Today’s Gemstone Spotlight will leave you feeling green with envy!
Jade is known for its striking green color and exceptional toughness. But did you know that jade comes in more colors than just green? While green is the most valuable, jadeite is also found in yellow, red-orange, white, gray, black, brown, and light purple. Nephrite, another variety of jade, is found in yellow, brown, black, gray, or white in addition to the classic shades of green.
History and Applications
Throughout history, Jade was valued for its toughness. While it ranges from a 6-7 on the Mohs scale, it is a very durable gem and was often used to create tools and weaponry in several different cultures. The mineral buildup of Jade makes this possible, as both jadeite and nephrite are metamorphic rocks composed of tiny, interlocking crystals. So if it doesn’t get very high marks in hardness, how is it valued for being tough? Interestingly enough, hardness and toughness are tested very differently in the jewelry industry. Hardness (as measured on the Mohs scale) ranks the stone’s ability to withstand scratches and indentation, while toughness judges the stone’s ability to withstand breakage. This is why jade rings may become scratched over time, but ancient Chinese jade sculptures still stand unbroken.
In a jewelry application, jade is typically beaded or polished into a cabochon. It is rarely faceted. When polished, jade should have a glassy to oily luster. This stone is popular in both men’s and women’s jewelry.
It is most commonly seen in rings in cabochon form and carved into beads or discs for necklaces. In the east, the most popular piece of jade jewelry is the carved jade bangle, which is thought to bring protection to the wearer. At Pearls International Jewelers, we have stunning pearl and jade pieces in our Dream In Color Collection, which uses traditional jade beads strung together with pearls in necklaces and bracelets. We also have lovely jade earrings.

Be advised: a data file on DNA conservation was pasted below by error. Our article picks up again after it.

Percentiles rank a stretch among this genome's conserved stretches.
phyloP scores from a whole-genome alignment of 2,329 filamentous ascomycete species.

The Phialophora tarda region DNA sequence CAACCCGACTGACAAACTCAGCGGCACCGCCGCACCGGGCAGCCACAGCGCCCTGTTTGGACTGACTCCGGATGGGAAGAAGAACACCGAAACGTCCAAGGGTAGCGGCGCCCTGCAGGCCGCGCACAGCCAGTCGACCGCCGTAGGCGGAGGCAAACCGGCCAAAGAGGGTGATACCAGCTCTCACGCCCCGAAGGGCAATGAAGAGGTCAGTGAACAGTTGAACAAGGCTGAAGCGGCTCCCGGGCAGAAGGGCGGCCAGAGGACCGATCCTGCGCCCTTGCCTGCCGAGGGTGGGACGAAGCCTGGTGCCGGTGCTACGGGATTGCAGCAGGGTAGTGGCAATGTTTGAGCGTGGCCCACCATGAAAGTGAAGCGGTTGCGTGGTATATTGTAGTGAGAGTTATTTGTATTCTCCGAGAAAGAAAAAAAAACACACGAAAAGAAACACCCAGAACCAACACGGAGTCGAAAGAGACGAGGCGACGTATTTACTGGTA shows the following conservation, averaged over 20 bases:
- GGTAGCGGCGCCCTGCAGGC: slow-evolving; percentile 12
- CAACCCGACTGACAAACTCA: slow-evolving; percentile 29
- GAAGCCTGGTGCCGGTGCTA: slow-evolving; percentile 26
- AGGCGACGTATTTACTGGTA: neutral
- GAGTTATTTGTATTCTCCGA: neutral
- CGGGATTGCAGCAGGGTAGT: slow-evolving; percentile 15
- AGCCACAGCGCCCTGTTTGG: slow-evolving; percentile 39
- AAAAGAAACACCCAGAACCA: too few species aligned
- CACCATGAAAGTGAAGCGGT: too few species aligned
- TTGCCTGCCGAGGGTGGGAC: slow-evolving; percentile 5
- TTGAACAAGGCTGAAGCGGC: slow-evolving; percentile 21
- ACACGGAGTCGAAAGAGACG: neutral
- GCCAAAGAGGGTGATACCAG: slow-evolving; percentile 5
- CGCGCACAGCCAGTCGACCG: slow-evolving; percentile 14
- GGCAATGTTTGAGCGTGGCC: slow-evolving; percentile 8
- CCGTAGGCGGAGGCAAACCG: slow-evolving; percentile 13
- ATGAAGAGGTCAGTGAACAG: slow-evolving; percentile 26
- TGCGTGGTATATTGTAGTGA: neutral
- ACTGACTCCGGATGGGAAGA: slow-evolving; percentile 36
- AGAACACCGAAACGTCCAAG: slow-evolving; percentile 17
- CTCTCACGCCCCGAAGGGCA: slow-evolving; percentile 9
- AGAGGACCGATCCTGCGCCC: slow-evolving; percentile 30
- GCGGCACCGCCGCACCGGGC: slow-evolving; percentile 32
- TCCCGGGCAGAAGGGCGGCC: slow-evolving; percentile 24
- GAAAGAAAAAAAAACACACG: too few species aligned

Lore and Metaphysical Properties
Aztecs and Mayans believed jade could cure pain in the side of the body. In fact, the name jade came from Spanish explorers calling the gem “piedra de ijada,” literally meaning stone for pain in the side, which they coined while observing these cultures holding jade pieces up their sides. It is also thought to bring good luck and prosperity.
Perhaps the culture in which jade has the greatest value is China. The Chinese believe jade encourages longevity and strengthens your health. Meaningful sculptures are carved from jade all over China, giving it further meaning. A popular example of this is the traditional flat disc with a hole in the middle, known as “bi” in Chinese, a symbol of heaven. Other common Chinese jade sculptures include butterflies, which symbolize a long life, and dragons, which represent power and prosperity.
In many stories and legends, the popular jade bangle of eastern cultures (particularly China), was accredited with miraculous recovery from illnesses. It is said that the bangle would break at the critical moment and the wearer would recover as a result. In similar tales, the wearer of a jade bangle would emerge from an accident uninjured if the bangle broke at the right time.
Both varieties of jade are found all over the world. Nephrite is more commonly obtained and therefore slightly less valuable than jadeite. The most valuable variety of jadeite, called imperial jade, which is prized for having a brighter, bolder green hue than the other varieties, is only mined in Myanmar (formerly Burma). Jade may also be found in China, Japan, New Zealand, Canada, Russia, and Guatemala to name a few known deposits.
Jade as a Gift
Jade is the traditional gift for a 12th wedding anniversary. It is also associated with the astrological sign of Taurus, so makes a meaningful gift for those interested in connection with their star sign. Jade is a wonderful every day stone which can be made into many different jewelry styles. Need a special gift for your upcoming anniversary or sweetheart’s birthday? Please contact us!